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Tips for Making Your First Family Cruise Smooth Sailing

Tips for Making Your First Family Cruise Smooth Sailing


We've got specific advice on how to make a family cruise stress-free and cost less. Our cruise-planning secrets will make sure your next sailing is easy and memorable from booking to disembarking. 

 

Cruises are known to be the ultimate in family vacations, for good reason. The variety of activities, food, and entertainment ensures that everyone in your clan, from the baby to grandpa, is sure to enjoy the trip. But there’s plenty to know before you go, especially if this is your first cruise. Get planning with our savvy tips.

 

Pick the right line.

A few cruise lines stand out as far as what they offer families with young kids.

Royal Caribbean International has a stellar line-up of kid programs, and, even better, features that will thrill you just as much. The Quantum of the Seas, the newest ship in RC’s fleet, has a list of firsts at sea that will impress even the most jaded teen: North Star, a capsule that takes you 300 feet over the sea, a skydiving simulator, bumper cars, roller skating, and a robotic bartender. The latter is in a common area, so under-21s can enjoy his antics as much as those sipping on his vodka tonics. And its sailing from the NY area, so no pricey plane ride required. Their science programs involve kids with their parents, a perk you’ll appreciate if you’ve never liked just dropping your kids off for the day in a club. And their Caribbean excursions, like the Butterfly Farm Tour in St. Maarten, are geared to children more so than other lines. 

Carnival Cruise Lines recently launched their unique Suess at Sea Program. In 2015, the entire fleet will be outfitted with activities inspired by the classic kids’ books.

• The Oceaneer Labs on Disney Cruise Line earn high marks from parents for the fun learning activities, including Ratatouille’s Cooking School, the Animation Antics Program, and building with penne at Fourth Pig’s Pasta Palace.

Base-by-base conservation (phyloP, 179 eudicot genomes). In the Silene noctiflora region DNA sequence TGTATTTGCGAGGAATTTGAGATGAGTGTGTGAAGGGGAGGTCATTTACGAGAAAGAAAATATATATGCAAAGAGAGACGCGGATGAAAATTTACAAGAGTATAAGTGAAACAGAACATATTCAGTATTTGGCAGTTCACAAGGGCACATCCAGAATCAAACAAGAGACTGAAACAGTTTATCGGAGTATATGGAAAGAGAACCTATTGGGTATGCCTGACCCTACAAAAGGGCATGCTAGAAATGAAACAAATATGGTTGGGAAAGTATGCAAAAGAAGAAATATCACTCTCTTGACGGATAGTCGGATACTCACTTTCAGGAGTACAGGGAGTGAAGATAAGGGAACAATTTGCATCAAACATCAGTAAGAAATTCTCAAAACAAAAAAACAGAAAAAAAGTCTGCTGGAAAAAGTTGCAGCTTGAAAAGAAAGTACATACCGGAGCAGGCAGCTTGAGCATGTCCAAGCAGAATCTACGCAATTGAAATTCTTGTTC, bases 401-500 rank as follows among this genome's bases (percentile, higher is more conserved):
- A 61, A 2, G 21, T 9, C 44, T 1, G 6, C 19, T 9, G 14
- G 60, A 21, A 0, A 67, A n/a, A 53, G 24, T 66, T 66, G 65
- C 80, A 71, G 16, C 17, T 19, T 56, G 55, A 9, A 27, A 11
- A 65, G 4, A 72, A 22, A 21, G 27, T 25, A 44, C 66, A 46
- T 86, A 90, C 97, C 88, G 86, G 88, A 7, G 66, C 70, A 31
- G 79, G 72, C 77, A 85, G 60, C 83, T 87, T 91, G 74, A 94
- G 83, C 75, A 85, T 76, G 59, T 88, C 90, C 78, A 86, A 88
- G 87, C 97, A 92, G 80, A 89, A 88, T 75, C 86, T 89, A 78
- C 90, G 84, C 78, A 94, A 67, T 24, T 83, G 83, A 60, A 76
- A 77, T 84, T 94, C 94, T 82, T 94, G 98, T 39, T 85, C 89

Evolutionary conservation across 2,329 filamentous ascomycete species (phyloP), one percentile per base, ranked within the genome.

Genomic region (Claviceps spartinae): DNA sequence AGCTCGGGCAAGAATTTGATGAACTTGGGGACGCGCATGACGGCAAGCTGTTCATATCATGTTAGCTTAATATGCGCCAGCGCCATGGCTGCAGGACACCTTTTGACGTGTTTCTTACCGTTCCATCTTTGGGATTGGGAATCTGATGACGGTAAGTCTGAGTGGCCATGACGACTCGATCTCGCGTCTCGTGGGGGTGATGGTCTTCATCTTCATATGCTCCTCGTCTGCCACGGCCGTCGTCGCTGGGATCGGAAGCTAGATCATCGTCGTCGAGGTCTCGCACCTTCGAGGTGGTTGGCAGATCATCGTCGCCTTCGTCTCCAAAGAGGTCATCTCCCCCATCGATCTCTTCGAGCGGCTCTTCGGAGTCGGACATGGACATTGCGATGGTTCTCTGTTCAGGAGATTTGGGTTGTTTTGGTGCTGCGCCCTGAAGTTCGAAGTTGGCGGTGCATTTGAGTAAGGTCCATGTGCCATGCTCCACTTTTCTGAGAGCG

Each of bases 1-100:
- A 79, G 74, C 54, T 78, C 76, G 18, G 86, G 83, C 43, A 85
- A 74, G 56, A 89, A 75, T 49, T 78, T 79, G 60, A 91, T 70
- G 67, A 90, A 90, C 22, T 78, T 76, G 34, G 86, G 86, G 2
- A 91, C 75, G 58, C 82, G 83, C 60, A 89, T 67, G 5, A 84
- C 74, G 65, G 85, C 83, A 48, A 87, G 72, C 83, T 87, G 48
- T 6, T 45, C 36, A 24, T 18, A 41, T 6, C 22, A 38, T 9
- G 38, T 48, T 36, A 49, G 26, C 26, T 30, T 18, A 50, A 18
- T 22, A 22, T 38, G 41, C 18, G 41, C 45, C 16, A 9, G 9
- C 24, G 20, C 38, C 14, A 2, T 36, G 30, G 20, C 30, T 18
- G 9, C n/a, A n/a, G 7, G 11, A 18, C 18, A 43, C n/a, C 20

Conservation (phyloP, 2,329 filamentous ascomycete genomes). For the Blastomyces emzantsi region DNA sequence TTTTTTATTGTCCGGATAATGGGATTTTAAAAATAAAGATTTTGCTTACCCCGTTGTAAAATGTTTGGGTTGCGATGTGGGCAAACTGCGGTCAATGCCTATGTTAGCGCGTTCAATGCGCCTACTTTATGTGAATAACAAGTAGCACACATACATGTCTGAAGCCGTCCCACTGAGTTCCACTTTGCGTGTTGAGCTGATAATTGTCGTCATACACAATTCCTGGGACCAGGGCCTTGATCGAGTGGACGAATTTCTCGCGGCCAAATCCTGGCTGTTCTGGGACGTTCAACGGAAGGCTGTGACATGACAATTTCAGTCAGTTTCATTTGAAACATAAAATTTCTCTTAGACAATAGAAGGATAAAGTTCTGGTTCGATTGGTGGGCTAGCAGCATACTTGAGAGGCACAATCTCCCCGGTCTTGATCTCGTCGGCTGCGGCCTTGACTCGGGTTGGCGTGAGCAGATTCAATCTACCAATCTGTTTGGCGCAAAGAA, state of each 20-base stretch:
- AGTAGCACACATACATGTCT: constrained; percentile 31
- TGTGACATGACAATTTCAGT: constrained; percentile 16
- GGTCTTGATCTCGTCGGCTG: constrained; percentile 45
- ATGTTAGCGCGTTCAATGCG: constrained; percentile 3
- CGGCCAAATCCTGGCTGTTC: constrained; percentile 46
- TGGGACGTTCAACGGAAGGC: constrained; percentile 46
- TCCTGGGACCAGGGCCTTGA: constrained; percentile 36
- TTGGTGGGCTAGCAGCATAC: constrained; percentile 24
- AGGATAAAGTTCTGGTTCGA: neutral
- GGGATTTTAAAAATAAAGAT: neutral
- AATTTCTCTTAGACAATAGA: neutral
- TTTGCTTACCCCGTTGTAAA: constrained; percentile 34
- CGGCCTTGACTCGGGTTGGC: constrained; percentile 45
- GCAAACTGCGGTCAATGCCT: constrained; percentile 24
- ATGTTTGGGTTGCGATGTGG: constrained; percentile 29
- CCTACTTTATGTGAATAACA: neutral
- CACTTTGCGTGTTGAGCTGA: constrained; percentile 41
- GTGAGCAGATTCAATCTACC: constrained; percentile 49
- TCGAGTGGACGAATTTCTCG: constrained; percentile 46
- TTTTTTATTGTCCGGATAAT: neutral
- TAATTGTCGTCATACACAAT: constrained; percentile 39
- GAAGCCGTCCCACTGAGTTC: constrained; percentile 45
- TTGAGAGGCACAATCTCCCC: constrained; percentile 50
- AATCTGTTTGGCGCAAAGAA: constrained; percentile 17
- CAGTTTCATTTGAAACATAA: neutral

Be ready to hit the decks running.

Pack a tote bag with everything you need to get through the first day, much the same way you’d pack an airplane carry-on in case your luggage is lost. As leaving a cruise isn’t the same as checking out of a hotel, it’s not like checking in to one, either: It takes 3-5 hours for luggage to be delivered to cabins. Essentials to include: bathing suits, medications, sunscreen, a change of clothes, and if you’re traveling with toddlers, enough diapers and wipes. You can leave towels at home, though: Both pool and beach towels are given out onboard.

 

Royal Caribbean Quantum of the Seas Bumper Cars

Imagine: bumper cars at sea! SeaPlex, on Royal Caribbean’s Quantum of the Seas and Anthem of the Seas, also features rollerskating and a full-size regulation basketball court.

 

Book early.

If you or your child are prone to sea-sickness, you may wish to book a cabin on a low deck, midship. This is where you’ll feel the least amount of movement. And research the organized shore excursions sold by the cruise line on their website carefully in the weeks leading up to departure, reserving your tickets before boarding. Many of the most popular tours and activities sell out quickly. Take note: The quality and efficiency of tour operators varies from ship to ship, and some tour offerings are duds. Make sure the shore excursion you’re considering isn’t just a time-consuming bus ride with drop-offs at shopping centers proffering souvenirs you can live without. We like Onboard.com for researching and booking cruises. Their reviews are full of insider-y info.

Leave enough time.